Local Avalanche Incidents

March 30th, 2015 - Chilkat/Haines Pass (West Side), St. Elias Range, B.C., Canada

Location:Chilkat/Haines Pass (West Side), St. Elias Range, 59.615 N, -136.486 W
Date/Time of Occurrence: 3/30/2015
Mode of Travel: A/T skis and skins
Accident Type: Partial Burial
Number in Party: 2
Persons Buried: 1 (partial)
Persons Injured: 0
Persons Killed: 0
Accident Details:
Type: Soft slab
Trigger: Artificial - skier triggered, unintentional
Size: D2, R4
Sliding Surface:New/old snow interface, released on a buried surface hoar layer
Aspect: NW
Elevation: 1440m
Slope Angle: approx. 30-degrees
Depth: 30cm average, deeper in areas

Weather Summary:
From March 25th-30th about 30cm of new snow fell above 2500ft, with gusty south winds. March 21st brought around 30cm of new snow over the mountains, with snow levels near 2000ft and moderate south winds. March 12th-13th brought 60-90cm of new snow over the mountains. Winds were strong and variable.

The most recent (though expired) advisory published by the AAIC for Haines on the day of the incident rated the danger as CONSIDERABLE, stating:

  • In areas that are wind loaded by recent south winds, human triggered avalanches are likely on density interfaces within the new snow. Be wary of north aspects below ridgelines, and gullies which may be cross-loaded.

  • The surface hoar layer that formed on March 23rd had just been buried, though reports of its presence had not yet come in to the avalanche center. Not until the weather cleared on the 30th did several reports of human-triggered avalanches on the surface hoar layer come in.

    Details of the Incident:

    It was a very busy day at the pass, being the first clear day after a week of storms. The party of two skiers scoped out multiple areas to ski that day, including Mineral mountain area and the north slopes of Glave peak, both of which were busy with high-marking snowmachiners. The two were generally expecting unstable avalanche conditions that day, and were surprised at some of the slopes that snowmachines were on. They elected to skin up the gentle hills to the west of the highway, across from Three Guardsmen Lake.

    The two dug a snowpit on a 20-degree E aspect just above the highway at 1000m. They found "weird facets, then all sorts of storm layers above." A compression test failed on CT11 in the top 10cm of new snow. As they kept tapping the column, multiple layers failed in sequence down to 50cm. They did an extended column test, and found no propagation of the failures (ECTN). The two deemed it unsafe to proceed onto steeper slopes on this aspect, so they kept exploring around the hills to a more northerly aspect.

    They found that shaded areas had 6-8in of powder. Hand pits as they travelled showed a hoar frost or other weak layer at the new/old snow interface. Conditions were decidedly sketchy, so they elected to go up a mellow ridge and look around. The two skiers skirted north to a seemingly mellow ridge (approx. 30-degrees), spaced out along the skin track. As the first skier climbed, the slab broke about 10m above him with a whumph. 15-25cm deep debris pulled his skis out from under him, and he was swept about 30m down the slope. The crown ran 100m down into a steep rollover on an adjacent slope, where the it was deeper and the debris pile a lot larger. Total crown width was around 150m; the slide ran about 50m vertically.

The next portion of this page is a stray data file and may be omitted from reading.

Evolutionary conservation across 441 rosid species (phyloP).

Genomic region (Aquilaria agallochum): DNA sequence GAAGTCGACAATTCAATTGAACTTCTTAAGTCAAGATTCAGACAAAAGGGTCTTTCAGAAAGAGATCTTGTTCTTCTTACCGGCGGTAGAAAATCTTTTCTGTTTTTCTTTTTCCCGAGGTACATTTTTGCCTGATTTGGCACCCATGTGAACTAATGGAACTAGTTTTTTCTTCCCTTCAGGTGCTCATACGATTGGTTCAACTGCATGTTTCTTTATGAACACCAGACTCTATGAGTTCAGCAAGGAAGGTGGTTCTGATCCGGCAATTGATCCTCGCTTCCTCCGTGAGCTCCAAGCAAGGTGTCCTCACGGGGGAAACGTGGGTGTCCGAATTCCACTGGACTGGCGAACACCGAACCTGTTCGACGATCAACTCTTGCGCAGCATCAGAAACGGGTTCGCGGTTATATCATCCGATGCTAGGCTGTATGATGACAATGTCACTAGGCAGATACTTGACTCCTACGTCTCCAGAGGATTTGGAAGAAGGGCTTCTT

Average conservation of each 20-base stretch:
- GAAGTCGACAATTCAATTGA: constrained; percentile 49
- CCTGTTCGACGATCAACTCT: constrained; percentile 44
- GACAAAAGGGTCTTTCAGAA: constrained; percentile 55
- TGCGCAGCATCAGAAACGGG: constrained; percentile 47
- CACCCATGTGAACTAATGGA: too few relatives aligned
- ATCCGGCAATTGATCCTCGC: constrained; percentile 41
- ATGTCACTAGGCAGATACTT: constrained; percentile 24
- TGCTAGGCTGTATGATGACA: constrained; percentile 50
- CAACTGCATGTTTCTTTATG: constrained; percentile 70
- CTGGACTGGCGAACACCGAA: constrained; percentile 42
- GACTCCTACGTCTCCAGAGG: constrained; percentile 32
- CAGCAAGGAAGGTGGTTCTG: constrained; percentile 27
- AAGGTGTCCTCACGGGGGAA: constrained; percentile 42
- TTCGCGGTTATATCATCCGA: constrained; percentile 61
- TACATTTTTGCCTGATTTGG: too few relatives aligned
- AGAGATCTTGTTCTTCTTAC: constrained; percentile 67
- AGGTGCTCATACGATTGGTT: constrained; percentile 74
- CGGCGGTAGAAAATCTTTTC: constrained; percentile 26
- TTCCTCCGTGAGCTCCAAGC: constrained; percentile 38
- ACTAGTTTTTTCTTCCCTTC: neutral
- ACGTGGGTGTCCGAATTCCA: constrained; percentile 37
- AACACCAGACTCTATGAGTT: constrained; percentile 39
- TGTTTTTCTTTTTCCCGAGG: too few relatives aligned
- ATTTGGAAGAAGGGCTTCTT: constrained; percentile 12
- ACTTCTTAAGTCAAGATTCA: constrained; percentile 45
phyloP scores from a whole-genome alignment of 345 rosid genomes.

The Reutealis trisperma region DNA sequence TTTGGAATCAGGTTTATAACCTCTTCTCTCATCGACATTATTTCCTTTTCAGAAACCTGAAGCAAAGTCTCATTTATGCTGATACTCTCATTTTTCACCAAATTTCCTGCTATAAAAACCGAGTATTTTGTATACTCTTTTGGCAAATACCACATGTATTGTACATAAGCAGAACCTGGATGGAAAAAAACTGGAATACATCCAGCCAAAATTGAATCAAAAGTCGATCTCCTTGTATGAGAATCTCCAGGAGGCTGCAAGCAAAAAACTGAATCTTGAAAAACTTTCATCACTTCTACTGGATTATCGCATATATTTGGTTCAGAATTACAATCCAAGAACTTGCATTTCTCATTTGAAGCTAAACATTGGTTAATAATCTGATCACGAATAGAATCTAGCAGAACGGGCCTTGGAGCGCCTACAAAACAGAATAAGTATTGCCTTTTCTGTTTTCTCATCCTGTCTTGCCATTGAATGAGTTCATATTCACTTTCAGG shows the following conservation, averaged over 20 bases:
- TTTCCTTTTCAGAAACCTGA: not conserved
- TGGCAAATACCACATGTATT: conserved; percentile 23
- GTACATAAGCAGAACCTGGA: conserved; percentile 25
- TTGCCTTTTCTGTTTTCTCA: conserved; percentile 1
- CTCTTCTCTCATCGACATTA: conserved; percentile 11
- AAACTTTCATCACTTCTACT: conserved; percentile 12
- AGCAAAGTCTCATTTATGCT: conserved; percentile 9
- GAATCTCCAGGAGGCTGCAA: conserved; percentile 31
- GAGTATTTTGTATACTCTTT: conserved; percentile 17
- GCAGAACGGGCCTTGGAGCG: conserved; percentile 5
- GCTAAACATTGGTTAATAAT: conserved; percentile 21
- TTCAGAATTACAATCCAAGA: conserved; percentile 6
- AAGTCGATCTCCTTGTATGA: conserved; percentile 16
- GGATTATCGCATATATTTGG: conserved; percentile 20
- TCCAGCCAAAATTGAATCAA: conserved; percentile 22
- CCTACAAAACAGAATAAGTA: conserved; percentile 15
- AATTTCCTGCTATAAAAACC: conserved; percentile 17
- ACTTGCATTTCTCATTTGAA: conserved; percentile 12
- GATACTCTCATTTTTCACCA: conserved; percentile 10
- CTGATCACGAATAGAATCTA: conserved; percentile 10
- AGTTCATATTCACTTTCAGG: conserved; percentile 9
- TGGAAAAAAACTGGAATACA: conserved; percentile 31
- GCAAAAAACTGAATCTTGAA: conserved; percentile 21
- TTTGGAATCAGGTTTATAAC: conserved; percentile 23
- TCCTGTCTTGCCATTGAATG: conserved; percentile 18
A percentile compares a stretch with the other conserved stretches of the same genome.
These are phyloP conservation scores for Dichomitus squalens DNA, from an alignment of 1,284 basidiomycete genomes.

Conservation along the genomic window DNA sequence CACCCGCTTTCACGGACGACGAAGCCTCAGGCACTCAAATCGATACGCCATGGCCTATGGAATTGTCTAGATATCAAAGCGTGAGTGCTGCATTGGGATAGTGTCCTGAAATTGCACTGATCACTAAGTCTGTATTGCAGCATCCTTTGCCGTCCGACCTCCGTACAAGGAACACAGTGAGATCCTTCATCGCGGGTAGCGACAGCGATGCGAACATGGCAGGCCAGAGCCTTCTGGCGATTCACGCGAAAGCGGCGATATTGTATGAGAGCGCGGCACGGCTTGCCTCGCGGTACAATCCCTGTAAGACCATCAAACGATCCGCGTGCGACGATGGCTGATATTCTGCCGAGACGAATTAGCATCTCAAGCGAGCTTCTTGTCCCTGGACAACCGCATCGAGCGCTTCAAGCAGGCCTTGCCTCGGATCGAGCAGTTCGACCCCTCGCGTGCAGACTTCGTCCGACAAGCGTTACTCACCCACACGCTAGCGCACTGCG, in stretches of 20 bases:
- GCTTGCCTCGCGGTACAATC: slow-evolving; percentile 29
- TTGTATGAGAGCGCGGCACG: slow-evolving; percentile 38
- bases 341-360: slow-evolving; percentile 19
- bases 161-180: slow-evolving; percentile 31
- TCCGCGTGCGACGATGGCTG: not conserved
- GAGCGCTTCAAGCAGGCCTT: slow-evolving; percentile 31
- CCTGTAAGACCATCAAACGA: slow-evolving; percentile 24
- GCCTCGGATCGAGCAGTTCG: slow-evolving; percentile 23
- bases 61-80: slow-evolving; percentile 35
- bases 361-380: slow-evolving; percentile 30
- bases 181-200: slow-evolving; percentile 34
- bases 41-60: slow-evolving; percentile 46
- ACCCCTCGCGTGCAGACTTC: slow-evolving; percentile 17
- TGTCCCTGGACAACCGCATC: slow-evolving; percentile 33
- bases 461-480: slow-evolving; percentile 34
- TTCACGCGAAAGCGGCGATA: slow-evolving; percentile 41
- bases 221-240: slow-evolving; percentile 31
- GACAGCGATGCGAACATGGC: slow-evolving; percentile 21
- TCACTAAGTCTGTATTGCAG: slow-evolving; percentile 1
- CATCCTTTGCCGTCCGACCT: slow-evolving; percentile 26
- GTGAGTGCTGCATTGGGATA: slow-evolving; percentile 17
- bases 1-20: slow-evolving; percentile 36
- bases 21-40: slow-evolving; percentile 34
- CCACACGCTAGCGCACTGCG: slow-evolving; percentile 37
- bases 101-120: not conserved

As Skier 1 fell over onto his right side, he was buried in debris. His legs were buried about 90cm deep, with his back 75cm deep. His head was sticking out of the surface, as were his hands. He tried to dig himself out, but the debris was set up too solidly. He estimates that had a partner not been there, it could have taken hours to dig himself out. Luckily, Skier 2 was far enough behind to not be caught in the slide, and was there quickly to help dig out Skier 1 (first, the two had a quick chat about whether it was safe for skier 2 to proceed). The two were shaken and surprised, but there were no injuries.

    These two skiers were right to be cautious about the conditions, going out after a week of snowfall. The surface hoar layer was not yet on anyone's radar, but these two immediately identified a very sensitive weak layer below the new snow, and adjusted their plans accordingly. Their decision to proceed up a small 30-degree ridge in a low-consequence area is one that many skiers in the situation may have agreed with. In this case however, the surface hoar layer was touchy enough to pose a danger even on otherwise mellow slopes. It was a good thing the second skier was spaced farther back.

    In retrospect, Skier 1 said: "I had concerns about stability...my main mistake was thinking that the ridge was not a problem. It didn't seem steep enough to really pose a danger to us. I accepted that there was danger that day, but my level of tolerance was a little too high for those conditions."